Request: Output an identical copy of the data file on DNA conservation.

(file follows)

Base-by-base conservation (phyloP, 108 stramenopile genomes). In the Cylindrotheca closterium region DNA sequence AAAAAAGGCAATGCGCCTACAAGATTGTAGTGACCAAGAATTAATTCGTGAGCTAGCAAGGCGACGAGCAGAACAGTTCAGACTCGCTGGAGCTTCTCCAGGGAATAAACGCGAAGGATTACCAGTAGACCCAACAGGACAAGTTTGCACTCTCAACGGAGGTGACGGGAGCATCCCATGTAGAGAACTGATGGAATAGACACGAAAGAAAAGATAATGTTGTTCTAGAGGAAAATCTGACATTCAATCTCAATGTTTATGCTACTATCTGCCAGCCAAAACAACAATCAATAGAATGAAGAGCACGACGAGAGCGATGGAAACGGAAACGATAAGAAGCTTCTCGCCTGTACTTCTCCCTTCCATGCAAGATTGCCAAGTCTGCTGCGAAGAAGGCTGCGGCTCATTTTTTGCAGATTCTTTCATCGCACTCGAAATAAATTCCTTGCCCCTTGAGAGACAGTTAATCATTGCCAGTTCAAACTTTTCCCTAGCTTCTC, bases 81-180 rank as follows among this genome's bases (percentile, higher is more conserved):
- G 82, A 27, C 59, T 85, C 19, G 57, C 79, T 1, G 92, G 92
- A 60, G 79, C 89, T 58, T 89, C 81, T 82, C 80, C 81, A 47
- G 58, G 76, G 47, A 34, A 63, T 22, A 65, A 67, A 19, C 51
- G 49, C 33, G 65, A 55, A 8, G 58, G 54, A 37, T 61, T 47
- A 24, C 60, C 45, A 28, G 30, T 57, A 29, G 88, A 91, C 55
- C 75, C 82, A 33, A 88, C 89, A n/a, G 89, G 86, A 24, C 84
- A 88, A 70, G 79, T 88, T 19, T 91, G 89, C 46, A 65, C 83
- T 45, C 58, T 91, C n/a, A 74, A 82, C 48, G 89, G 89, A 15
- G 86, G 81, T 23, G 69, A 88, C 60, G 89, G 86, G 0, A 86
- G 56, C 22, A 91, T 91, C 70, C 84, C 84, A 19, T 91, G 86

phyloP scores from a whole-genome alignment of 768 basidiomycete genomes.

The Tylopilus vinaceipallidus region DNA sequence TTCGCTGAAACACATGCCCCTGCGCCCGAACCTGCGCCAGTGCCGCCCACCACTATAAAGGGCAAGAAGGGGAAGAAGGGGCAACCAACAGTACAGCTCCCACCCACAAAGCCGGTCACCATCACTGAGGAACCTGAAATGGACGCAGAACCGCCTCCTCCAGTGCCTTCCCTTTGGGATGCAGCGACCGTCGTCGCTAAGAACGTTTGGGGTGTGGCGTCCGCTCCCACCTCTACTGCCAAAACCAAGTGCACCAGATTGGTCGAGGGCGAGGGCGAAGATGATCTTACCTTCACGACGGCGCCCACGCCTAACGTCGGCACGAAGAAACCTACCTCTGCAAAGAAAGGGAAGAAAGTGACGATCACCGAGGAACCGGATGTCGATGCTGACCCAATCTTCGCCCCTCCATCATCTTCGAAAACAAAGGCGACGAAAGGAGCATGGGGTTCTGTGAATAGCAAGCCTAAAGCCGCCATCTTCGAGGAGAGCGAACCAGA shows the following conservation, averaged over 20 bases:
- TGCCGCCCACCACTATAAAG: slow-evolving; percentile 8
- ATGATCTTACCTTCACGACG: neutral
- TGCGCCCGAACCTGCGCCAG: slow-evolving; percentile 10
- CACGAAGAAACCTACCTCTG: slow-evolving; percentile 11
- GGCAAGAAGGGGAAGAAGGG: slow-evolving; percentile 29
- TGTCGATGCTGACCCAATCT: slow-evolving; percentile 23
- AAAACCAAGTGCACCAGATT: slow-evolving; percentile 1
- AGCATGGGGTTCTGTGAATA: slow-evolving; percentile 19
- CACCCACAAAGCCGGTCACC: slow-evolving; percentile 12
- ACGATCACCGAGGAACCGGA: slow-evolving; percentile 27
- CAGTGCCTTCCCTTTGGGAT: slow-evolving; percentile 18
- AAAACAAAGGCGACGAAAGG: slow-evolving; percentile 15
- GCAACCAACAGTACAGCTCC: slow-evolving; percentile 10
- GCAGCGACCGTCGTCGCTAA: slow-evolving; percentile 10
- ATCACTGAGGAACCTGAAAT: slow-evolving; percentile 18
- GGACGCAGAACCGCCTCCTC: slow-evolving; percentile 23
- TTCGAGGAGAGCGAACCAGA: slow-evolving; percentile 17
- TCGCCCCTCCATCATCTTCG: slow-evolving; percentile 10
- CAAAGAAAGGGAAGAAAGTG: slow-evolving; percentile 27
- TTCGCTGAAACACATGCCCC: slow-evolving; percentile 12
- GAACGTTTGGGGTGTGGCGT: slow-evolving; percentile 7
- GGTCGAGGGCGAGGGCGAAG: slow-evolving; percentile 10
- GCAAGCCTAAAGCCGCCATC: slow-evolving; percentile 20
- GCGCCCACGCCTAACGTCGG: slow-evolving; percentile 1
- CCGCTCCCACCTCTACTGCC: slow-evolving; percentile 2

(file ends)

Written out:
Base-by-base conservation (phyloP, 108 stramenopile genomes). In the Cylindrotheca closterium region DNA sequence AAAAAAGGCAATGCGCCTACAAGATTGTAGTGACCAAGAATTAATTCGTGAGCTAGCAAGGCGACGAGCAGAACAGTTCAGACTCGCTGGAGCTTCTCCAGGGAATAAACGCGAAGGATTACCAGTAGACCCAACAGGACAAGTTTGCACTCTCAACGGAGGTGACGGGAGCATCCCATGTAGAGAACTGATGGAATAGACACGAAAGAAAAGATAATGTTGTTCTAGAGGAAAATCTGACATTCAATCTCAATGTTTATGCTACTATCTGCCAGCCAAAACAACAATCAATAGAATGAAGAGCACGACGAGAGCGATGGAAACGGAAACGATAAGAAGCTTCTCGCCTGTACTTCTCCCTTCCATGCAAGATTGCCAAGTCTGCTGCGAAGAAGGCTGCGGCTCATTTTTTGCAGATTCTTTCATCGCACTCGAAATAAATTCCTTGCCCCTTGAGAGACAGTTAATCATTGCCAGTTCAAACTTTTCCCTAGCTTCTC, bases 81-180 rank as follows among this genome's bases (percentile, higher is more conserved):
- G 82, A 27, C 59, T 85, C 19, G 57, C 79, T 1, G 92, G 92
- A 60, G 79, C 89, T 58, T 89, C 81, T 82, C 80, C 81, A 47
- G 58, G 76, G 47, A 34, A 63, T 22, A 65, A 67, A 19, C 51
- G 49, C 33, G 65, A 55, A 8, G 58, G 54, A 37, T 61, T 47
- A 24, C 60, C 45, A 28, G 30, T 57, A 29, G 88, A 91, C 55
- C 75, C 82, A 33, A 88, C 89, A n/a, G 89, G 86, A 24, C 84
- A 88, A 70, G 79, T 88, T 19, T 91, G 89, C 46, A 65, C 83
- T 45, C 58, T 91, C n/a, A 74, A 82, C 48, G 89, G 89, A 15
- G 86, G 81, T 23, G 69, A 88, C 60, G 89, G 86, G 0, A 86
- G 56, C 22, A 91, T 91, C 70, C 84, C 84, A 19, T 91, G 86

phyloP scores from a whole-genome alignment of 768 basidiomycete genomes.

The Tylopilus vinaceipallidus region DNA sequence TTCGCTGAAACACATGCCCCTGCGCCCGAACCTGCGCCAGTGCCGCCCACCACTATAAAGGGCAAGAAGGGGAAGAAGGGGCAACCAACAGTACAGCTCCCACCCACAAAGCCGGTCACCATCACTGAGGAACCTGAAATGGACGCAGAACCGCCTCCTCCAGTGCCTTCCCTTTGGGATGCAGCGACCGTCGTCGCTAAGAACGTTTGGGGTGTGGCGTCCGCTCCCACCTCTACTGCCAAAACCAAGTGCACCAGATTGGTCGAGGGCGAGGGCGAAGATGATCTTACCTTCACGACGGCGCCCACGCCTAACGTCGGCACGAAGAAACCTACCTCTGCAAAGAAAGGGAAGAAAGTGACGATCACCGAGGAACCGGATGTCGATGCTGACCCAATCTTCGCCCCTCCATCATCTTCGAAAACAAAGGCGACGAAAGGAGCATGGGGTTCTGTGAATAGCAAGCCTAAAGCCGCCATCTTCGAGGAGAGCGAACCAGA shows the following conservation, averaged over 20 bases:
- TGCCGCCCACCACTATAAAG: slow-evolving; percentile 8
- ATGATCTTACCTTCACGACG: neutral
- TGCGCCCGAACCTGCGCCAG: slow-evolving; percentile 10
- CACGAAGAAACCTACCTCTG: slow-evolving; percentile 11
- GGCAAGAAGGGGAAGAAGGG: slow-evolving; percentile 29
- TGTCGATGCTGACCCAATCT: slow-evolving; percentile 23
- AAAACCAAGTGCACCAGATT: slow-evolving; percentile 1
- AGCATGGGGTTCTGTGAATA: slow-evolving; percentile 19
- CACCCACAAAGCCGGTCACC: slow-evolving; percentile 12
- ACGATCACCGAGGAACCGGA: slow-evolving; percentile 27
- CAGTGCCTTCCCTTTGGGAT: slow-evolving; percentile 18
- AAAACAAAGGCGACGAAAGG: slow-evolving; percentile 15
- GCAACCAACAGTACAGCTCC: slow-evolving; percentile 10
- GCAGCGACCGTCGTCGCTAA: slow-evolving; percentile 10
- ATCACTGAGGAACCTGAAAT: slow-evolving; percentile 18
- GGACGCAGAACCGCCTCCTC: slow-evolving; percentile 23
- TTCGAGGAGAGCGAACCAGA: slow-evolving; percentile 17
- TCGCCCCTCCATCATCTTCG: slow-evolving; percentile 10
- CAAAGAAAGGGAAGAAAGTG: slow-evolving; percentile 27
- TTCGCTGAAACACATGCCCC: slow-evolving; percentile 12
- GAACGTTTGGGGTGTGGCGT: slow-evolving; percentile 7
- GGTCGAGGGCGAGGGCGAAG: slow-evolving; percentile 10
- GCAAGCCTAAAGCCGCCATC: slow-evolving; percentile 20
- GCGCCCACGCCTAACGTCGG: slow-evolving; percentile 1
- CCGCTCCCACCTCTACTGCC: slow-evolving; percentile 2